Abdul-Malik Ryan
Assistant Director and Muslim Chaplain
Religious Diversity and Pastoral Care
Division of Mission and Ministry

Vinny Prize 2018 Second Place – The Third Pillar of Islam

2nd Place Vinny Prize : Akram Shibly

The Third Pillar of Islam: How a Mosque Transformed a Community through Kindness

Six years ago, a vacant Catholic church in a low-income Buffalo, New York neighborhood was purchased by a Muslim community and turned into a mosque. The location was specifically chosen in order to serve surrounding families facing poverty. This film provides an example of how Islam’s third pillar of charity has transformed the area both by decreasing crime and creating a warm and welcoming community center for families.

“Healing Grief, Inspiring Hope: the Prophetic Practices of Ramadan”

iman iftar photo

This is the khutbah (sermon) I delivered for the Eid ul Fitr prayers marking the end of the fasting month of Ramadan at the University of Chicago on June 25, 2017.

In it, I try to examine the reality of grief and trauma as pervasive aspects of the human experience and how true prophetic religion does not seek to cover up or pretend away such realities but rather acknowledges them directly. It also provides individual and communal practices for healing such grief and trauma, while at the same time always inspiring hope in a reality greater than what we can perceive in the moment. Examples of this prophetic methodology are mentioned from the Qur’an and the life of the Prophet Muhammad (peace be upon him!). The worship practices of the month of Ramadan can be some of the best examples of these practices in our community and we should build on that model and work to create real and healthy communities throughout the year.

I welcome feedback and please share with others if you think the message is important.

Peace and Blessings,

Abdul-Malik

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Solidarity with Muslims at DePaul

Abdul-Malik Ryan serves as Assistant Director of the Office of Religious Diversity and DePaul’s Muslim Chaplain. In this role he serves as Advisor to UMMA and the Interfaith Scholars student groups.

Recent days have been trying for many different people in our country and around the world, among them the Muslim community which has been targeted through both inflammatory rhetoric and government policies that have caused suffering and created fear for many in American Muslim communities.  At the same time, we have also seen an outpouring of action from Muslims and from others acting in solidarity which has given us hope and determination to continue to struggle for dignity for all communities.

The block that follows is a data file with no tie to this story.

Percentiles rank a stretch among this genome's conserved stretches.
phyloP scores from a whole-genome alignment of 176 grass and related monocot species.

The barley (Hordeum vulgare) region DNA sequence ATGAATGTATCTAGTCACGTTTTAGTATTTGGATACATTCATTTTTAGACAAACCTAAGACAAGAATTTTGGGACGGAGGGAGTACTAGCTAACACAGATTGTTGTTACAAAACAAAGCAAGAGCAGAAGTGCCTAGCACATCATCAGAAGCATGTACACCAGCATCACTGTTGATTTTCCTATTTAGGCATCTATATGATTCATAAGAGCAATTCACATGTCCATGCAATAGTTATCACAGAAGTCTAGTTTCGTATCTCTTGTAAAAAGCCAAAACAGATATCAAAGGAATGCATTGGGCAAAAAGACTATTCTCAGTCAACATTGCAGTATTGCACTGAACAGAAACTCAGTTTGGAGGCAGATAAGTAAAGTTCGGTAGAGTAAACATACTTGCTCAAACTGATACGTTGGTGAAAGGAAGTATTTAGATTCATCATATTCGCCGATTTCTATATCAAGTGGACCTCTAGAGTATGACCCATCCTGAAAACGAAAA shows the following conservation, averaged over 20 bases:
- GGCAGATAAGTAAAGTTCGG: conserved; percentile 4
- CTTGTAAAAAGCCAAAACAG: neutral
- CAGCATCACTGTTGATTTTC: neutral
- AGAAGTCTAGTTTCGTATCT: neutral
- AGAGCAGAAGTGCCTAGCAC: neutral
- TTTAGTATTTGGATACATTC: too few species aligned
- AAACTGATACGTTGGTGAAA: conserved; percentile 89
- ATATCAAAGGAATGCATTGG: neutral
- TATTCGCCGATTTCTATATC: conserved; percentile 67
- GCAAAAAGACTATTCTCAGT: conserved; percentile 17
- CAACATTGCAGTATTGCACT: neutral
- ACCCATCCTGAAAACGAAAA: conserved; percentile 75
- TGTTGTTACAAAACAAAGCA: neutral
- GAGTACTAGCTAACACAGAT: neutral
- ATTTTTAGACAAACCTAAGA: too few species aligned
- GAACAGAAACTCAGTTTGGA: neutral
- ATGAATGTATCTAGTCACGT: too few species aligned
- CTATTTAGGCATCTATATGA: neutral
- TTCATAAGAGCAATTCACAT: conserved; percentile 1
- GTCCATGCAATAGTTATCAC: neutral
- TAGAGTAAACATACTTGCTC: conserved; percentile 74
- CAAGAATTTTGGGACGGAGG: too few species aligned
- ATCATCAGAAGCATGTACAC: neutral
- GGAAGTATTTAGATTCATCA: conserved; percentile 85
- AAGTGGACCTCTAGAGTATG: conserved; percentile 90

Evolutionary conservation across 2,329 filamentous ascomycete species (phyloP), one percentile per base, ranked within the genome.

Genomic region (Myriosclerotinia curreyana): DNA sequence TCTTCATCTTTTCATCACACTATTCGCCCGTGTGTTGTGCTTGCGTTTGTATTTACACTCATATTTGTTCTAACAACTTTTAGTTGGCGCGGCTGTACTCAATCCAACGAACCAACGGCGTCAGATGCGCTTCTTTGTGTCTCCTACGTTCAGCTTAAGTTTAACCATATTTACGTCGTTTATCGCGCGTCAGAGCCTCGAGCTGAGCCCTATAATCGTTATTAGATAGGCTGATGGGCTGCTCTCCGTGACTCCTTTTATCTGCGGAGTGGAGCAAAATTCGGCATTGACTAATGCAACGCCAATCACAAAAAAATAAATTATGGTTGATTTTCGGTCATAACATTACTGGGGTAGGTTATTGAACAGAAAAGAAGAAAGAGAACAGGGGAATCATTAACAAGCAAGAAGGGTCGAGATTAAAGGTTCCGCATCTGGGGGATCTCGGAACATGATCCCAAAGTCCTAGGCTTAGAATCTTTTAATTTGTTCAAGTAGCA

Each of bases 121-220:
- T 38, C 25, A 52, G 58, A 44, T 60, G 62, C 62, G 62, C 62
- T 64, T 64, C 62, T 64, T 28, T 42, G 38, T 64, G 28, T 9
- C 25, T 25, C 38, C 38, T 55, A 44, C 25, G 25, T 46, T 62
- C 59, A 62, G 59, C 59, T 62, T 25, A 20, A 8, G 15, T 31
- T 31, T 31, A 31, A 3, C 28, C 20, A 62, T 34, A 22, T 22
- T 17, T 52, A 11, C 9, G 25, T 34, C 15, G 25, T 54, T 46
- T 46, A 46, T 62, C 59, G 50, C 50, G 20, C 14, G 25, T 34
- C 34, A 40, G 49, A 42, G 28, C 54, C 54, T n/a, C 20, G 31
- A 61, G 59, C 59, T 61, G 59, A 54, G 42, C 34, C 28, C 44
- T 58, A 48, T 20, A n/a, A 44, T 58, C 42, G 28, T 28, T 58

Many people have been asking, “What can I do?” For those looking to show solidarity with the Muslim community at DePaul, we would like to extend a special invitation to participate in Fast a Thon on February 16.

Fast a Thon is an annual program organized by DePaul’s UMMA (United Muslims Moving Ahead) student group which invites people of all faiths or none to join us in experiencing fasting, community, and service together on the same day.  We recognize that everyone is busy and has many different commitments on their time, so we have created several different ways in which people can participate in this effort.

1) People are invited to pledge to fast (as best they are able) on February 16.  Simply go to this link and enter your name and email and you will get a reminder the day before with some suggested guidelines around fasting.  This will include an invitation to wear green on that day in a display of solidarity with the Muslim community.   

2) People are also invited to attend our iftar (breaking of the fast) dinner on February 16 at 5 PM in Cortelyou Commons.  The breaking of the fast (at sunset) will be at 5:27 PM that day.  We will share a delicious meal as a community, reflect together on the experience of fasting, and be entertained by a unique comedian Jeremy McLellan. McLellan is a Christian who has caught on with Muslim and other audiences for his unique take on issues like immigration, race, religion, Islamophobia, politics and disabilities – he celebrates diversity and critiques bigotry through his comedy.  Please RSVP for the dinner here if you know you can commit. An RSVP is necessary to ensure we have space (and food) for you at the dinner.

3) Finally, Fast a Thon will raise money as a community for a great cause.  As part of this Fast a Thon, UMMA is collaborating with Zakat Foundation, an international humanitarian relief organization, to raise money to support education for Syrian refugees, the youngest and most innocent victims of the world’s greatest contemporary humanitarian crisis.  People can donate through this link, by bringing a donation on the day of the Fast a Thon, or visiting the Muslim Life Center in Lincoln Park Student Center room 329 at any time leading up to the dinner.  Please look out for Fast a Thon tabling in the Student Center and spread the word about ways to get involved.  If you have any questions, ideas, or suggestions do not hesitate to reach out to me.

Abdul-Malik Ryan